I find myself often talking, or thinking about, "soul" lately.  It's not a word I've often used in the past, because of all the traditional connotations, and because, like the word "love", it's so overused or abused as to have lost its potency.   But recently I've been thinking again about the yin/yang concept of "Spirit and Soul", enlightenment and endarkenment.  "Soul", it seems to me, is the participatory, empathic, intertwined, interdependent, "feminine",  emotional intelligence that has been so little understood, or valued, in our world.   Soul makes us responsive, in ways that are not immediately, if ever, obvious to an individuals intellect, or an eras paradigm.  In so many of my recent conversations I find myself, and others, talking about "soul loss".  And what of the World Soul?
The greatest beauty is organic wholeness,
the wholeness of life and things,            
the divine beauty of the universe.          
Love that, not man apart from that
 Robinson Jeffers
 Recently I heard that  a new vegan restaurant had opened in Tucson, and was eager to visit it.  Then I saw that it was called "The Ascension Cafe", and featured all kinds of  New Age pictures of "higher mind', and I thought "Oh no, I ain't going in there even if the tofu cheesecake is to die for."  I don't want to "ascend" with any kind of privileged spiritual group.  I'm not looking for higher mind anymore, and to be honest, I don't know if believe in "enlightenment" any more either.  I want to imagine and create, and listen to my dreams, even when they are terrible, or incomprehensible.   I want to live a more fully soulful, grateful, responsive life in Gaia, with the hope of maturing into compassion that grows in resiliency, and depth.

Here is a beautiful article by  writer and poet  Phil Rockstroh that my friend Valerie James forwarded to me, and I take the liberty of sharing here. The temptation is to stay numb, to "be positive" - but I believe "soul" requires us to embrace all of it, to allow our responsive intelligence to surface, and wake up, and go forward integrally, as a compassionate human being.  There may not be answers, but there can be depth to that walk. 

Fear In A Handful Of Dust: The Sacred Vehemence Of Imagination In A Soulless Age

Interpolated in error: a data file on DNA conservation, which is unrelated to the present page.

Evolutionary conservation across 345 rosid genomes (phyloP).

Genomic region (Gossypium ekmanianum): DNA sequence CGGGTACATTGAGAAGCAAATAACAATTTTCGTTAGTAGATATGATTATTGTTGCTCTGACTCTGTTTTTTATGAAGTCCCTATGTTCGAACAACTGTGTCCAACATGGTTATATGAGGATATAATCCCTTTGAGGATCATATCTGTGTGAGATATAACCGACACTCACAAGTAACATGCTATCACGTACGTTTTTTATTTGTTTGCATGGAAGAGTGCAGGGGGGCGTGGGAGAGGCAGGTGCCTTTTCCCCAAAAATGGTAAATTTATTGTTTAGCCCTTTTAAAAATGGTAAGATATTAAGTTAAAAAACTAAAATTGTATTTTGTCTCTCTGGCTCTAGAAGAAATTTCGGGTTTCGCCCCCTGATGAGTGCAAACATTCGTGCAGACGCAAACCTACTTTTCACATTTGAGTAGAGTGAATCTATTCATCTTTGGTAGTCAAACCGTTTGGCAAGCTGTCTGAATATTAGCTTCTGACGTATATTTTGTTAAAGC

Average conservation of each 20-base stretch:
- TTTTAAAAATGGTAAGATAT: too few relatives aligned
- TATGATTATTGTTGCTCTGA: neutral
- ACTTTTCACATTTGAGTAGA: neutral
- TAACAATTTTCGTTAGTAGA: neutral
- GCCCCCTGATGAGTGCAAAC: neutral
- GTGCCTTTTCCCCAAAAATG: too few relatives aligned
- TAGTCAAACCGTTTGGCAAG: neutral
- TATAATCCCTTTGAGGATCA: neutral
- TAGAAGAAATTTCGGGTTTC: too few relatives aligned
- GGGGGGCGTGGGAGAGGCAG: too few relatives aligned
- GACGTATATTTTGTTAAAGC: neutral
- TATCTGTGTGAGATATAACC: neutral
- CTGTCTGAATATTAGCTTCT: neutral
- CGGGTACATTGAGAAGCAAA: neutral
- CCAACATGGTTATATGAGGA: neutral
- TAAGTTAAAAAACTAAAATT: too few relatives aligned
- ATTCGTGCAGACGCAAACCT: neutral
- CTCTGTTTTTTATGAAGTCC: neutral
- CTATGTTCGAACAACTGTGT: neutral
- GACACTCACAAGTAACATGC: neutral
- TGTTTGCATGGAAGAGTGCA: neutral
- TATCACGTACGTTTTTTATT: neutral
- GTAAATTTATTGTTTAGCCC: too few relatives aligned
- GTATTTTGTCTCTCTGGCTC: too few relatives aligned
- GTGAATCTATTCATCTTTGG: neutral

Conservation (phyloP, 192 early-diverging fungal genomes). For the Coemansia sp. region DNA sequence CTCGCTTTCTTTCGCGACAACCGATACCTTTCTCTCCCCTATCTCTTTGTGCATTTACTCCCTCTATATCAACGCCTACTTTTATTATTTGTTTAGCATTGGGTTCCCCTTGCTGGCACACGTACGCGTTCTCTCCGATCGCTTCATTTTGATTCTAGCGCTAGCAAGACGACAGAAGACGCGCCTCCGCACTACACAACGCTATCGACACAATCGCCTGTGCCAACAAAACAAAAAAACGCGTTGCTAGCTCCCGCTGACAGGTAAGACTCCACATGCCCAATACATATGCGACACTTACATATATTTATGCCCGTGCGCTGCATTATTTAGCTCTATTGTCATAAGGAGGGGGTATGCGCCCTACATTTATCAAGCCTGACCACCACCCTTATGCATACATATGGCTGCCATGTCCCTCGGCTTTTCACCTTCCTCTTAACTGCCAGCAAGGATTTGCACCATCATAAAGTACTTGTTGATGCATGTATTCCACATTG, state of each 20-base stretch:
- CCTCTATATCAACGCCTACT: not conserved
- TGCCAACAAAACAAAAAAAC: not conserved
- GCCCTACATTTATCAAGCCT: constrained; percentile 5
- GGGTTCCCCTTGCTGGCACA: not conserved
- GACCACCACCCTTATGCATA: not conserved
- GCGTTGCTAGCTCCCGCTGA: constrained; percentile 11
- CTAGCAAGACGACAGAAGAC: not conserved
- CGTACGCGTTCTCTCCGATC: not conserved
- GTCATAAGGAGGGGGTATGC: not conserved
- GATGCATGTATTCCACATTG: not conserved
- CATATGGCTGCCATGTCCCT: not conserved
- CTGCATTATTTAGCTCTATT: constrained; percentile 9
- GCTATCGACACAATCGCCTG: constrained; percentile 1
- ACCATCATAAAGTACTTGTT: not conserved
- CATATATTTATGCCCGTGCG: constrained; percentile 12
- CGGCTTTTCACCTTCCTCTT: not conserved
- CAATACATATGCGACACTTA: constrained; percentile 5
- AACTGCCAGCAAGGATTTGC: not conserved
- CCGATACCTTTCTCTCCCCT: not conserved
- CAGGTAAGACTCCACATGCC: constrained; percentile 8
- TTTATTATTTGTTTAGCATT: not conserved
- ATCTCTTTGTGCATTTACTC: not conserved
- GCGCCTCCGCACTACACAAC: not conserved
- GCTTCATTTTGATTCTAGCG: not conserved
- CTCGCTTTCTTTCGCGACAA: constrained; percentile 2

http://uanews.org/sites/default/files/styles/blog_image_large_600px_w/public/story-images/jaguar%20Fred%20Hood_1.jpeg?itok=GDAEQE-G
Photo by Fred Hood
From the picture window of our family's eighth floor apartment, at the intersection of 23rd Street and Avenue C, we have a view of the inhuman currents of the East River and the dehumanizing, vehicular currents of the FDR expressway. The tenor of the river is timeless while the FDR's voice is mindlessly urgent...an addict on a dope run—evincing the urgency of an errand undertaken to relieve distress but trajectory hurtles towards annihilation.

 Like the misnomer known as freeways, wherein one is enslaved to speed and forward motion, the spirit of our age is manic. One reacts; there is no time to reflect. In contrast, the river speaks the language of the deathless heart of creation. The river sings of ensoulment. It does not seek; it is.

 Because the spirit of the age is frantic, surface level, and going nowhere—and fast. The soul of the world harbors a quality of sadness. When it speaks, nowadays, it does so in a lament—a dirge for exquisite things lost. Unlike raging spirit, the soul carries the sadness of the veritable bones of the earth. Take caution when you seek to commune with soul, because you have entered a realm that is not only timeless but one that lacks mercy regarding the self-important constructs we human beings hold, cherish, and enshrine.

Yesterday, our nine month old required a diaper change, and my wife and I, being on Lexington Avenue in Midtown at the time, slipped into Bloomingdales to use the changing station accommodations within. As we navigated our way through Edward Bernays' consumer simulacrum, I was gripped and grappled by grief. A sense of alienation descended on me like the arrival of an Old Testament angel, one whose mission was to throw me to the ground and pin me in the dust of my vanity. I feared I might begin to weep outright. The dark magicians of the consumer age have the heart-usurping hustle down. They have us in the thrall of misappropriated desires as the soul of the world weeps for the carnage attendant to our cupidity.

http://www.brandingtheman.com/blog/wp-content/uploads/2011/11/black-friday-macys.jpg